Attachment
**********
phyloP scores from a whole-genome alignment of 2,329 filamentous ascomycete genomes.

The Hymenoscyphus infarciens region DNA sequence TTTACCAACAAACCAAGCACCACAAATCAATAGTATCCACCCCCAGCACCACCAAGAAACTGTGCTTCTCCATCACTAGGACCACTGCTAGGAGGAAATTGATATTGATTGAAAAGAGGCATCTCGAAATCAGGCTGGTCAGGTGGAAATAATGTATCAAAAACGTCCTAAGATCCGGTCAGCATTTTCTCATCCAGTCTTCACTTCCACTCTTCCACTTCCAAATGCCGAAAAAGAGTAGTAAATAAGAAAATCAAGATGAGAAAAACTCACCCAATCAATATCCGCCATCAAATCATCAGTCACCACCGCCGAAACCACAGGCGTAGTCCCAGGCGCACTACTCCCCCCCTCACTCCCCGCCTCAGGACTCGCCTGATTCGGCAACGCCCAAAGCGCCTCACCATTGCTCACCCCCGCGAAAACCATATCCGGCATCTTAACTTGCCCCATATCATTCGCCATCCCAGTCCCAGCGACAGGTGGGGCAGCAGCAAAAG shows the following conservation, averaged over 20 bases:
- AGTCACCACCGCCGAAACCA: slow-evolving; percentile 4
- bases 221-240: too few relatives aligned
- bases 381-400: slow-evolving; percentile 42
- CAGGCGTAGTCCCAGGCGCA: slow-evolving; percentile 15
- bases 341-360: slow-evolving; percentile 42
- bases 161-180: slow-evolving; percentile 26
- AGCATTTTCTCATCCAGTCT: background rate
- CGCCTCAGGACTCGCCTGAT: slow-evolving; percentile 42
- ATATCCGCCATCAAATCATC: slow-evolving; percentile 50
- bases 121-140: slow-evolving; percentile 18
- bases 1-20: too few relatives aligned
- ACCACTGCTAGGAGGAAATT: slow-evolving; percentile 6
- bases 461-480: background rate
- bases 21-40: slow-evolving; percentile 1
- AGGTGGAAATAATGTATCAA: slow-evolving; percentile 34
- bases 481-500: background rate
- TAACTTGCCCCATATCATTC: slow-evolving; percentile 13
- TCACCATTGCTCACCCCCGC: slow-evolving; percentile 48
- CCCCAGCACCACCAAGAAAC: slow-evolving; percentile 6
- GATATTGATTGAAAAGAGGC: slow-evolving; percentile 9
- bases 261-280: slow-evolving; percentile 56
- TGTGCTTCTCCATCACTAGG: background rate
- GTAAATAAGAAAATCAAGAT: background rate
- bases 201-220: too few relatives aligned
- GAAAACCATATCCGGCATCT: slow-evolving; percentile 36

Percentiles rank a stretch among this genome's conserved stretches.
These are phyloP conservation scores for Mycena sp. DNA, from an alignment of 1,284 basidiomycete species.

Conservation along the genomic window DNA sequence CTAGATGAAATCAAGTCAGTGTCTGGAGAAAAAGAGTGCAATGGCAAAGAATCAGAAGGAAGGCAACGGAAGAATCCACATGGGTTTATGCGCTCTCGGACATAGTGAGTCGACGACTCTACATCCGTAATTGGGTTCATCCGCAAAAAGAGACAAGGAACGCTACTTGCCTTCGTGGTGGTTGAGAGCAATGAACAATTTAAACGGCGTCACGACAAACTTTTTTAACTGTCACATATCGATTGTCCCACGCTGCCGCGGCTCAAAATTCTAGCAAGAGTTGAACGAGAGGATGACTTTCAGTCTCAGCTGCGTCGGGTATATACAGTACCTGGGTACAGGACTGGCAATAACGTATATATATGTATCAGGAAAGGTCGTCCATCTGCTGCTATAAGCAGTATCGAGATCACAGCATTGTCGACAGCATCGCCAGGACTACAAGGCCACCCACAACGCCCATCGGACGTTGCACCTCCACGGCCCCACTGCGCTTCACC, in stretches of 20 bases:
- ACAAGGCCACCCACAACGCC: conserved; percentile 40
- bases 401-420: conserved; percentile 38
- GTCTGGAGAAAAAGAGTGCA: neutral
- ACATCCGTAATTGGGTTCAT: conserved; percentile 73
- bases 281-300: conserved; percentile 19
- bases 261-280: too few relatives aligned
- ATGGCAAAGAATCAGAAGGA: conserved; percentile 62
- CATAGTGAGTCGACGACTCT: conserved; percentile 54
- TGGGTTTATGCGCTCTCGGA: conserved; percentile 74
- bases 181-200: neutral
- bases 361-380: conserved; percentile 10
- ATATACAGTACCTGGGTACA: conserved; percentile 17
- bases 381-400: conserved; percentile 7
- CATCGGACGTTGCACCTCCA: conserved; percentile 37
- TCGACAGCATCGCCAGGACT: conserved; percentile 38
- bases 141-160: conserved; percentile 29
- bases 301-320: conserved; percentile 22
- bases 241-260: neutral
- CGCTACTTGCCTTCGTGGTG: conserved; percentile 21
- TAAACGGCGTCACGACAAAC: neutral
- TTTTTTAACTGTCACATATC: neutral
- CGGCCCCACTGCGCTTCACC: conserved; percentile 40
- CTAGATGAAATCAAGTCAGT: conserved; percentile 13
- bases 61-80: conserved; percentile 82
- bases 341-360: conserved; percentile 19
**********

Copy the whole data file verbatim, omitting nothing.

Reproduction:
phyloP scores from a whole-genome alignment of 2,329 filamentous ascomycete genomes.

The Hymenoscyphus infarciens region DNA sequence TTTACCAACAAACCAAGCACCACAAATCAATAGTATCCACCCCCAGCACCACCAAGAAACTGTGCTTCTCCATCACTAGGACCACTGCTAGGAGGAAATTGATATTGATTGAAAAGAGGCATCTCGAAATCAGGCTGGTCAGGTGGAAATAATGTATCAAAAACGTCCTAAGATCCGGTCAGCATTTTCTCATCCAGTCTTCACTTCCACTCTTCCACTTCCAAATGCCGAAAAAGAGTAGTAAATAAGAAAATCAAGATGAGAAAAACTCACCCAATCAATATCCGCCATCAAATCATCAGTCACCACCGCCGAAACCACAGGCGTAGTCCCAGGCGCACTACTCCCCCCCTCACTCCCCGCCTCAGGACTCGCCTGATTCGGCAACGCCCAAAGCGCCTCACCATTGCTCACCCCCGCGAAAACCATATCCGGCATCTTAACTTGCCCCATATCATTCGCCATCCCAGTCCCAGCGACAGGTGGGGCAGCAGCAAAAG shows the following conservation, averaged over 20 bases:
- AGTCACCACCGCCGAAACCA: slow-evolving; percentile 4
- bases 221-240: too few relatives aligned
- bases 381-400: slow-evolving; percentile 42
- CAGGCGTAGTCCCAGGCGCA: slow-evolving; percentile 15
- bases 341-360: slow-evolving; percentile 42
- bases 161-180: slow-evolving; percentile 26
- AGCATTTTCTCATCCAGTCT: background rate
- CGCCTCAGGACTCGCCTGAT: slow-evolving; percentile 42
- ATATCCGCCATCAAATCATC: slow-evolving; percentile 50
- bases 121-140: slow-evolving; percentile 18
- bases 1-20: too few relatives aligned
- ACCACTGCTAGGAGGAAATT: slow-evolving; percentile 6
- bases 461-480: background rate
- bases 21-40: slow-evolving; percentile 1
- AGGTGGAAATAATGTATCAA: slow-evolving; percentile 34
- bases 481-500: background rate
- TAACTTGCCCCATATCATTC: slow-evolving; percentile 13
- TCACCATTGCTCACCCCCGC: slow-evolving; percentile 48
- CCCCAGCACCACCAAGAAAC: slow-evolving; percentile 6
- GATATTGATTGAAAAGAGGC: slow-evolving; percentile 9
- bases 261-280: slow-evolving; percentile 56
- TGTGCTTCTCCATCACTAGG: background rate
- GTAAATAAGAAAATCAAGAT: background rate
- bases 201-220: too few relatives aligned
- GAAAACCATATCCGGCATCT: slow-evolving; percentile 36

Percentiles rank a stretch among this genome's conserved stretches.
These are phyloP conservation scores for Mycena sp. DNA, from an alignment of 1,284 basidiomycete species.

Conservation along the genomic window DNA sequence CTAGATGAAATCAAGTCAGTGTCTGGAGAAAAAGAGTGCAATGGCAAAGAATCAGAAGGAAGGCAACGGAAGAATCCACATGGGTTTATGCGCTCTCGGACATAGTGAGTCGACGACTCTACATCCGTAATTGGGTTCATCCGCAAAAAGAGACAAGGAACGCTACTTGCCTTCGTGGTGGTTGAGAGCAATGAACAATTTAAACGGCGTCACGACAAACTTTTTTAACTGTCACATATCGATTGTCCCACGCTGCCGCGGCTCAAAATTCTAGCAAGAGTTGAACGAGAGGATGACTTTCAGTCTCAGCTGCGTCGGGTATATACAGTACCTGGGTACAGGACTGGCAATAACGTATATATATGTATCAGGAAAGGTCGTCCATCTGCTGCTATAAGCAGTATCGAGATCACAGCATTGTCGACAGCATCGCCAGGACTACAAGGCCACCCACAACGCCCATCGGACGTTGCACCTCCACGGCCCCACTGCGCTTCACC, in stretches of 20 bases:
- ACAAGGCCACCCACAACGCC: conserved; percentile 40
- bases 401-420: conserved; percentile 38
- GTCTGGAGAAAAAGAGTGCA: neutral
- ACATCCGTAATTGGGTTCAT: conserved; percentile 73
- bases 281-300: conserved; percentile 19
- bases 261-280: too few relatives aligned
- ATGGCAAAGAATCAGAAGGA: conserved; percentile 62
- CATAGTGAGTCGACGACTCT: conserved; percentile 54
- TGGGTTTATGCGCTCTCGGA: conserved; percentile 74
- bases 181-200: neutral
- bases 361-380: conserved; percentile 10
- ATATACAGTACCTGGGTACA: conserved; percentile 17
- bases 381-400: conserved; percentile 7
- CATCGGACGTTGCACCTCCA: conserved; percentile 37
- TCGACAGCATCGCCAGGACT: conserved; percentile 38
- bases 141-160: conserved; percentile 29
- bases 301-320: conserved; percentile 22
- bases 241-260: neutral
- CGCTACTTGCCTTCGTGGTG: conserved; percentile 21
- TAAACGGCGTCACGACAAAC: neutral
- TTTTTTAACTGTCACATATC: neutral
- CGGCCCCACTGCGCTTCACC: conserved; percentile 40
- CTAGATGAAATCAAGTCAGT: conserved; percentile 13
- bases 61-80: conserved; percentile 82
- bases 341-360: conserved; percentile 19